On 15 December, the frigate “Lübeck” was decommissioned in Wilhelmshaven after 32 years. It closes the chapter of the Bremen class in the Navy, which began with the keel laying of the lead ship in 1979.

“It was an honor for me to serve as the last commander of the ‘Lübeck’ and I am proud to have been part of this crew,” says Frigate Captain Kai Röckel. “The past time has been challenging and moving. The significant workload, the corona conditions and the imminent decommissioning were special circumstances that a special crew has mastered.”

The “Lübeck” was the last representative of the Bremen class in service. Her decommissioning was an emotional moment for the crew. In the meantime, the majority of soldiers already have new posts. “But lasting memories and lived experiences connect us with the ship and with all the comrades with whom we sailed together,” says Commander Röckel.

A warship is demilitarized

The 130-meter-long steel hull had been a second home for the approximately 200 crew members. In the meantime, the personnel administration of the Bundeswehr has consulted with them about their further careers in the armed forces. But with the official decommissioning, not all crew members will have left the ship. Until March 2023, the last ones will continue to accompany the ship.

The “Lübeck” returned home to Wilhelmshaven on 16 June this year from her last five-month voyage. Until mid-September, the ship was in the naval base, after which it moved to the naval arsenal. Long before that, the crew had begun an inventory in order to have a precise overview of the material for decommissioning. Everything that can still be used for seafaring and deployment came off board at the base. The ammunition levy alone took four days. The supply soldiers of the “Lübeck” received over 1,000 keys for lockers back from their comrades.

The next step in the arsenal remains to completely clear out the ship from the inside. After more than 32 years of seafaring, the “Lübeck” has reached the end of its useful life from a shipbuilding point of view. Original calculations were based on an average service life of 90 days at sea per year with a useful life of 25 years. In reality, the ships of the Bremen class reached an average of well over 100 days at sea per year with over 30 years in service.

Therefore, a levy of the “Lübeck” to other countries is no longer provided. Weapons, computer systems and other electronic equipment disembark. The ship must now be put in a state that it is no longer a warship. Finally, the arsenal leads the ship’s hull to “recycling”, as it is called in official German.

In her past service, the “Lübeck” sailed a variety of maneuvers and missions, visited various ports and founded countless stories, emotions and experiences. A highlight, for example, was the ride on the Hudson River 2009, which ended with passing the Statue of Liberty and a photo in front of the New York skyline.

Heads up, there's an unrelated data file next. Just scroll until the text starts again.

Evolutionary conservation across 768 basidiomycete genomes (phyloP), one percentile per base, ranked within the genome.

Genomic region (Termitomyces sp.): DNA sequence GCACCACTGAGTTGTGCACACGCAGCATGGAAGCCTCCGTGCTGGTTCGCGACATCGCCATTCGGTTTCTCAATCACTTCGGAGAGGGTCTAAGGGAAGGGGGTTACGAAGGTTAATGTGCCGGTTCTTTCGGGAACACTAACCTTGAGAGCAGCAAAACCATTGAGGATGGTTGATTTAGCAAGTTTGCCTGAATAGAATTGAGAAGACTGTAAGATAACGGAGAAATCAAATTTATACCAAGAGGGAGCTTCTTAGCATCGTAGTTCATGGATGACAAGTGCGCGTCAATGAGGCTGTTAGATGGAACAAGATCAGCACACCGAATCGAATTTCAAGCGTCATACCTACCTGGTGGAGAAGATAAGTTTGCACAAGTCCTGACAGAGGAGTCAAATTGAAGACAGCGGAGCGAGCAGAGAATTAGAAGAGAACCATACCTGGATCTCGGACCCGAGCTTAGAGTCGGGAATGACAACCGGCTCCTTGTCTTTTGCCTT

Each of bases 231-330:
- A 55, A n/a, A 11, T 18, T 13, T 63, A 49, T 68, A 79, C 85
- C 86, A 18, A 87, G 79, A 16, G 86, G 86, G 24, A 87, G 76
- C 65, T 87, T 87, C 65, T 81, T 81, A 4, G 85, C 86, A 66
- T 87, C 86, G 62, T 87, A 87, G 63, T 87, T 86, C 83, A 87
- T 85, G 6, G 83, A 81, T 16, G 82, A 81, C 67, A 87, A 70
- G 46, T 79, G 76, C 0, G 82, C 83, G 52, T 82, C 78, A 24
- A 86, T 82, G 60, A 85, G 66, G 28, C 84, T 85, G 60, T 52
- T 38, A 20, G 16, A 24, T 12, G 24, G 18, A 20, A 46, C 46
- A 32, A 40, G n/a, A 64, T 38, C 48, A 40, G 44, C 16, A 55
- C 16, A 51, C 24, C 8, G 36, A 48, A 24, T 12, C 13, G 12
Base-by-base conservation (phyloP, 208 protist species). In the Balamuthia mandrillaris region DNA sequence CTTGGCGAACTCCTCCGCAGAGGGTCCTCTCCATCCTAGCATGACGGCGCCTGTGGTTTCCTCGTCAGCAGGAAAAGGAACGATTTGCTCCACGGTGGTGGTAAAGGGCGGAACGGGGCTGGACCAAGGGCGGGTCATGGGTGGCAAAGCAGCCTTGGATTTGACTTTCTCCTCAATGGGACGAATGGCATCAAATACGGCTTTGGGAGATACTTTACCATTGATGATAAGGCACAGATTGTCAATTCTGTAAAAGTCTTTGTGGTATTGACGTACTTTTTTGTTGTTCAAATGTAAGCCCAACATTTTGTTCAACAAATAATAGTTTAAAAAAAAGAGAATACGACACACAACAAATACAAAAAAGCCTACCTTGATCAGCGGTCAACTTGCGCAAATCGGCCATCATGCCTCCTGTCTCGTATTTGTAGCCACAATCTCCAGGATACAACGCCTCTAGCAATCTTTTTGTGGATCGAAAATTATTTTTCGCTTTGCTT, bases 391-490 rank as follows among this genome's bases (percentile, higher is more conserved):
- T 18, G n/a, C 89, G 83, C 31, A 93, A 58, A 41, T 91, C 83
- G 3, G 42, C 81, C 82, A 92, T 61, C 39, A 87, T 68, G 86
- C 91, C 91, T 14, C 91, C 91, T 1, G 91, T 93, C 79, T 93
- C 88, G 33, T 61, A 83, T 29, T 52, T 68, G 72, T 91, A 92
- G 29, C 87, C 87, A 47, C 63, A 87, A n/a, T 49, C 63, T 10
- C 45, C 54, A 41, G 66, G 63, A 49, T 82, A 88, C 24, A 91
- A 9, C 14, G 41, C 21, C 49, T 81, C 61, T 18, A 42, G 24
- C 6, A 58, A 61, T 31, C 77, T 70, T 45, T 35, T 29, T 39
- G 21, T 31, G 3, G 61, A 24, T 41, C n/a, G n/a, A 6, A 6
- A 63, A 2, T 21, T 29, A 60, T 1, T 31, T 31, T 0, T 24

Stories of Ship Steel and Emotions

Among the former crew members is Kapitänleutnant Stefan P.. He had been on the “Lübeck” last operational duty officer specializing in submarine hunting. He is one of those who were able to stay on board for a particularly long time. “20 years on a ship, that’s a whole generation, different commanders and crews came and went, there were ups and downs,” he says.

Special things that P. remembers were the worldwide port calls. From Wilhelmshaven it went with the frigate to Brazil or to the Caribbean on the Virgin Islands for guided missile and torpedo shooting. “These are all highlights that you have experienced,” he says. “You drove over, shot missiles, ‘rattled’ one or the other port and drove back again.”

From 2003, the missions of the “Lübeck” became longer, there were fewer and fewer ships available due to various operational obligations of the fleet. Thus, in the last year of its service, the frigate spent more time in action than at home, at short intervals of five months each she supported NATO activity in the Aegean.

P. does not regret having only sailed on Bremen-class frigates during his previous service. For him, the F122 class operations center was the only one in which he wanted to do his duty. “The system was tried and tested, and if you tweaked the screw a bit, you could still get enough out of it,” he enthuses. “I need my monochrome screen and my amber radar. I can’t handle the many colors of the new generation devices.”

The baton of the Bremen class has already been passed on
Designed and built at the end of the Cold War, the main capability of Bremen-class frigates was submarine hunting in the North Sea and North Atlantic. For example, the “Lübeck” and her sister ships were given on-board helicopters for the first time in the German Navy – today a standard for all frigate classes.

The ships of the F122 class are followed in the responsible 4th Frigate Squadron by the ships of the Baden-Württemberg class, F125 for short. This type of frigate is consistently based on the operational experience gained above all by the 122 frigates as former “workhorses” of the fleet. This includes a clear orientation of the new ships towards stabilisation missions and the longest possible stay in the respective area of operation. Instead of the F122 class, the squadron now has four F125 ships plus eight crews for the newly introduced multi-crew concept.

However, the traditional name of the frigate “Lübeck” will be taken over by a corvette from the supplementary procurement of the Braunschweig class. The next “Lübeck” is expected to enter service in 2027.

Stefan P. ends his personal chapter in seafaring after more than 26 years on board naval ships. “Now younger people also have to get involved. The decommissioning fits quite well,” he says. He will continue to attend the Naval Operations School in Bremerhaven until the end of his service. There he becomes an instructor on the sonar simulator.